You’ll inevitably need to type non-standard characters into Windows at some point. You may be communicating in other languages, and if nothing else, you’ll probably find yourself inserting things like emojis and em-dashes. Three different avenues are available for this in Windows, depending on the exact thing you’re trying to type.
To insert to special characters and accents in Windows, the catch-all solution is the Windows + . (Windows key plus period key) pop-up menu. Depending on what you’re trying to do, other options include the Character Map or adding more input languages via Settings > Time and language > Language and region.
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How to type special characters by using the emoji keyboard
The catch-all solution is the emoji keyboard, invoked by hitting Windows + . (the Windows key and the period key). Despite its nickname, you can insert just about any character you want this way.
- To find an emoji, type a keyword into the Search bar, or browse Microsoft’s collection by clicking the arrow icon next to the Emoji category. Click on an emoji to insert it where your cursor is located in the last-selected app.
- For other categories, including Kaomojis and Symbols, click the icons at the top of the pop-up. There’s no way of searching through these by keyword, so you’ll have to browse by scrolling.
- The Symbols category is subdivided into General punctuation, Currency symbols, Latin symbols, Geometric symbols, Math symbols, Supplemental symbols, and Language symbols. Click on a carousel tab and scroll to see what’s on offer.
How to type accent characters by using the Character Map
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You probably won’t be using this option very often, but the Character Map can insert multiple letters, numbers, or symbols simultaneously, and in different fonts to boot. Here’s how to use it:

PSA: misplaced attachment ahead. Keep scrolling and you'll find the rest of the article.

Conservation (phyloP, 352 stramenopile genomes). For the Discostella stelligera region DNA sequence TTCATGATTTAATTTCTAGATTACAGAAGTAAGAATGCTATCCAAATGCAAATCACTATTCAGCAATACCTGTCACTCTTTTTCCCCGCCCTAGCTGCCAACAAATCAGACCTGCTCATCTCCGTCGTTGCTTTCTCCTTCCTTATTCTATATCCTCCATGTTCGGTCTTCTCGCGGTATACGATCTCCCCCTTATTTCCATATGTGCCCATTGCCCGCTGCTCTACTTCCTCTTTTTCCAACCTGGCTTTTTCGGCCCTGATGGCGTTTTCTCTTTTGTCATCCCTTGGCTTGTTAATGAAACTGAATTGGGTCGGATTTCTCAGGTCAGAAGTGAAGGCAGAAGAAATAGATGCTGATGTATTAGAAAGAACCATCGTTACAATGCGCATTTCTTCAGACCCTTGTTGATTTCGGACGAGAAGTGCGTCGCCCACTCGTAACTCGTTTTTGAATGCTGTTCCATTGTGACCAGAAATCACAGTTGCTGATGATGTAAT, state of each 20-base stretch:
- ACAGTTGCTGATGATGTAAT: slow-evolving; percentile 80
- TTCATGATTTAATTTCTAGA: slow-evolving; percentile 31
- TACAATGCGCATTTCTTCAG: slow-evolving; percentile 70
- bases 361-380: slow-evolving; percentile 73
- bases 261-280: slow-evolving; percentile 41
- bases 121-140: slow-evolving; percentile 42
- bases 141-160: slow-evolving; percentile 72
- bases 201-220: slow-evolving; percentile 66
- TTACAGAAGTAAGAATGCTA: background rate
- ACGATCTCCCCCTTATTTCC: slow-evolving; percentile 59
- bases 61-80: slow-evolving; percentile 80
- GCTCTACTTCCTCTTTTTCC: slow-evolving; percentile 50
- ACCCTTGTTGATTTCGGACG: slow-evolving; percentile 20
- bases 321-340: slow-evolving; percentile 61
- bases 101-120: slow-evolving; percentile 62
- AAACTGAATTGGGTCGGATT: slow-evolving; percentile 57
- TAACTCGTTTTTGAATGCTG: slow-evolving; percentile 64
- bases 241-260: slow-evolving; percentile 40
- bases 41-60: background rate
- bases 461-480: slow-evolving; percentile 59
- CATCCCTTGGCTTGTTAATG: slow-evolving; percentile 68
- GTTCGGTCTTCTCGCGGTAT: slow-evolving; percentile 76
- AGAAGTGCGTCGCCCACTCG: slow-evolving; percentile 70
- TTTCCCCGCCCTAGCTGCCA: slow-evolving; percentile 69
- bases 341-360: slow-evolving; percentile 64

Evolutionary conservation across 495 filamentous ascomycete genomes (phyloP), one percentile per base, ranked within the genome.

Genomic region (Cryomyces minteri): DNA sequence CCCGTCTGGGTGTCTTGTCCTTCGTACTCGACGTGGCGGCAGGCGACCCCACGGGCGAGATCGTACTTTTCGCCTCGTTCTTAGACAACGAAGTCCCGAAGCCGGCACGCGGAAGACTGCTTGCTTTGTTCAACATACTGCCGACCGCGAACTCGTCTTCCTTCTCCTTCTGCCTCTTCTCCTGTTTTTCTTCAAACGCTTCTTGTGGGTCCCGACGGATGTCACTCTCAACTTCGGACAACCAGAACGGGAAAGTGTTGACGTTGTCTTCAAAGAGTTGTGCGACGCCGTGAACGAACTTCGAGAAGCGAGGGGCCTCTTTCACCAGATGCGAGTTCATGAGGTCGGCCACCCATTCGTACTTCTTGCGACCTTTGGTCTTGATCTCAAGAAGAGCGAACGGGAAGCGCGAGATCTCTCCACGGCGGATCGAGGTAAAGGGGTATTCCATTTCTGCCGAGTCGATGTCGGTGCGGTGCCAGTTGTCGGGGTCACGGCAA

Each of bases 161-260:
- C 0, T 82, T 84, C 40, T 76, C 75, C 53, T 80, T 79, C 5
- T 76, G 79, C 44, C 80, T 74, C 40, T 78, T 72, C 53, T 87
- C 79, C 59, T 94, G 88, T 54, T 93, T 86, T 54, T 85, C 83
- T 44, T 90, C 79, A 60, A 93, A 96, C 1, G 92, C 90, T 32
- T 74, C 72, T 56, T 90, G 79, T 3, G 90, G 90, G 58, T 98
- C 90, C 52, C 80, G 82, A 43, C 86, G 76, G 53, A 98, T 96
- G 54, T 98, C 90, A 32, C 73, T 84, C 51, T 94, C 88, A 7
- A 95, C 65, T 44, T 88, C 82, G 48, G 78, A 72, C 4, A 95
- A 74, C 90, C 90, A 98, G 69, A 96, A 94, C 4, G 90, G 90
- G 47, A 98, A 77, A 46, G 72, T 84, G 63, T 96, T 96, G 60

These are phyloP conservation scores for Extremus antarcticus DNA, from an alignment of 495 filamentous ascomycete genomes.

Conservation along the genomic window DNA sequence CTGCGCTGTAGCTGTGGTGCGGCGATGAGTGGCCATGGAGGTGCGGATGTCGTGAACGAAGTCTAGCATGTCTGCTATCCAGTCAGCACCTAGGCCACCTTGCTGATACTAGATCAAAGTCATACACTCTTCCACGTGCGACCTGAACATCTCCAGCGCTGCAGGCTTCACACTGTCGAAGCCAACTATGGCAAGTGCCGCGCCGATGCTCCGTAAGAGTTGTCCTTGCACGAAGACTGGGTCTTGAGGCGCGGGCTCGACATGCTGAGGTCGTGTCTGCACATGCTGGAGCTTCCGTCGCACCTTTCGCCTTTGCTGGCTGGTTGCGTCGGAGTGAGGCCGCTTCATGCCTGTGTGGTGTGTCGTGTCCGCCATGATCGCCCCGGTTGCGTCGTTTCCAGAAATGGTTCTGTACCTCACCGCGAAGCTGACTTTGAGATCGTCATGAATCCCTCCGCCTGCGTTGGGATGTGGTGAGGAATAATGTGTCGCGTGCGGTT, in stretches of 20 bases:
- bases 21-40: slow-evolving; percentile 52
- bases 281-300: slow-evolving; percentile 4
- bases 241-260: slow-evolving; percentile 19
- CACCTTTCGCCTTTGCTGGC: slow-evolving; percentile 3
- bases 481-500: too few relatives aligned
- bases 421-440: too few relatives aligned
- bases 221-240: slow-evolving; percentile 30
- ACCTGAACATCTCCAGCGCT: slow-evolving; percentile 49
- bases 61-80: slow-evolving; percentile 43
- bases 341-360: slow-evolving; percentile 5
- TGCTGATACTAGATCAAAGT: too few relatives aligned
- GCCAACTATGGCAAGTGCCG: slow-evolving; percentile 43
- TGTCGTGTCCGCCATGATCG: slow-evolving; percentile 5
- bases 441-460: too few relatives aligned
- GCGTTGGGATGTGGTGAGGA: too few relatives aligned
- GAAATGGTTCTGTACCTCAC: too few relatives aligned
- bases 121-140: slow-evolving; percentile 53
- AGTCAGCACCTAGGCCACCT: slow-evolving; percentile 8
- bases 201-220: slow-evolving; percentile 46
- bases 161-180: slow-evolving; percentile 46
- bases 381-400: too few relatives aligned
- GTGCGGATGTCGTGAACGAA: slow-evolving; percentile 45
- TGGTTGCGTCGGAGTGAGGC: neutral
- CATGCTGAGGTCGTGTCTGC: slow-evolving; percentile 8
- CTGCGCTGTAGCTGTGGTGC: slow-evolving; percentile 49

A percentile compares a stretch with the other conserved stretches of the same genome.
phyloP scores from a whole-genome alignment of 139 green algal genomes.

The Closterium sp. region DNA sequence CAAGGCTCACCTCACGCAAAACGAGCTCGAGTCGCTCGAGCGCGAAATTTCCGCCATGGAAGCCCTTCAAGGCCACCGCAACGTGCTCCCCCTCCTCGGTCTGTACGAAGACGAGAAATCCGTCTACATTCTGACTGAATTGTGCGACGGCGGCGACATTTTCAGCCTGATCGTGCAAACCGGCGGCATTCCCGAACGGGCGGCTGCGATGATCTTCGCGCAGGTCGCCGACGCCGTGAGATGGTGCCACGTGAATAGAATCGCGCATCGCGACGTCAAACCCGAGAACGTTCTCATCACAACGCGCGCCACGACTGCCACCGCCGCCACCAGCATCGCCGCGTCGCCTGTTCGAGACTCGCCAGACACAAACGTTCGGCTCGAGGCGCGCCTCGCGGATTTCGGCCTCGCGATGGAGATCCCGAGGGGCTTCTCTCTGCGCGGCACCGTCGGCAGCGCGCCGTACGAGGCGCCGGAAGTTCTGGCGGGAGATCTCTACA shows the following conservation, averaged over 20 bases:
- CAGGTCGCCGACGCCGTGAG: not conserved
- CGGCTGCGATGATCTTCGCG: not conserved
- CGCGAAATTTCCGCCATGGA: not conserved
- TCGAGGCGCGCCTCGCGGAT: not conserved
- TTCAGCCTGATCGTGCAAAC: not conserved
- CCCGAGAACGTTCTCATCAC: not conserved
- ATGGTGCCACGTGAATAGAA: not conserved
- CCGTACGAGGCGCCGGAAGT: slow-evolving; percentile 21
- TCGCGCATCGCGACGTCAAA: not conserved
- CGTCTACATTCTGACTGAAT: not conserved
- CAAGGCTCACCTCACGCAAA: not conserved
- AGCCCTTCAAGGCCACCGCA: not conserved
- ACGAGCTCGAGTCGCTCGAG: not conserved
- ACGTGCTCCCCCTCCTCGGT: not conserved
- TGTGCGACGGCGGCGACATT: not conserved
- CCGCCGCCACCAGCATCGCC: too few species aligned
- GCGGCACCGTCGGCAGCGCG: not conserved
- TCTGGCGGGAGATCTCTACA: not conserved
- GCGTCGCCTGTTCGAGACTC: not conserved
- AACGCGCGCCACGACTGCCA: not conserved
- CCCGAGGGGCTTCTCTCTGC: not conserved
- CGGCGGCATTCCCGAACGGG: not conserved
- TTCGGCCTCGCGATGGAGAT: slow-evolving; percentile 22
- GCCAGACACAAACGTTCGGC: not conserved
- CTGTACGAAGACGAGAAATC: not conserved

- In the Windows search bar, type in Character Map and open the top result.
- If necessary, choose a font in the drop-down menu up top. This won’t matter if the app you’re pasting into doesn’t support alternate fonts.
- Click on a character and then Select to add it to your copy list. Scroll to see everything available.
- Once you’ve chosen all the characters you plan to insert, click Copy.
- Use Ctrl + V or right-click options to paste copied characters into another app.
Since there’s no keyboard shortcut for the app, you may want to create a desktop shortcut or pin it to the taskbar if you expect to use it often.
How to add another input language in Windows
If you want to add an input language for something other than English (or whatever your native language happens to be), you can add multiple “keyboards” to Windows this way:
- Open the Settings app.
- Navigate to Time and language > Language and region.
- Select the language with the keyboard you want, then Options.
- Click Add a keyboard and choose one of the options available. If what you’re after is missing, go back to Language settings, then choose Preferred languages > Add a language.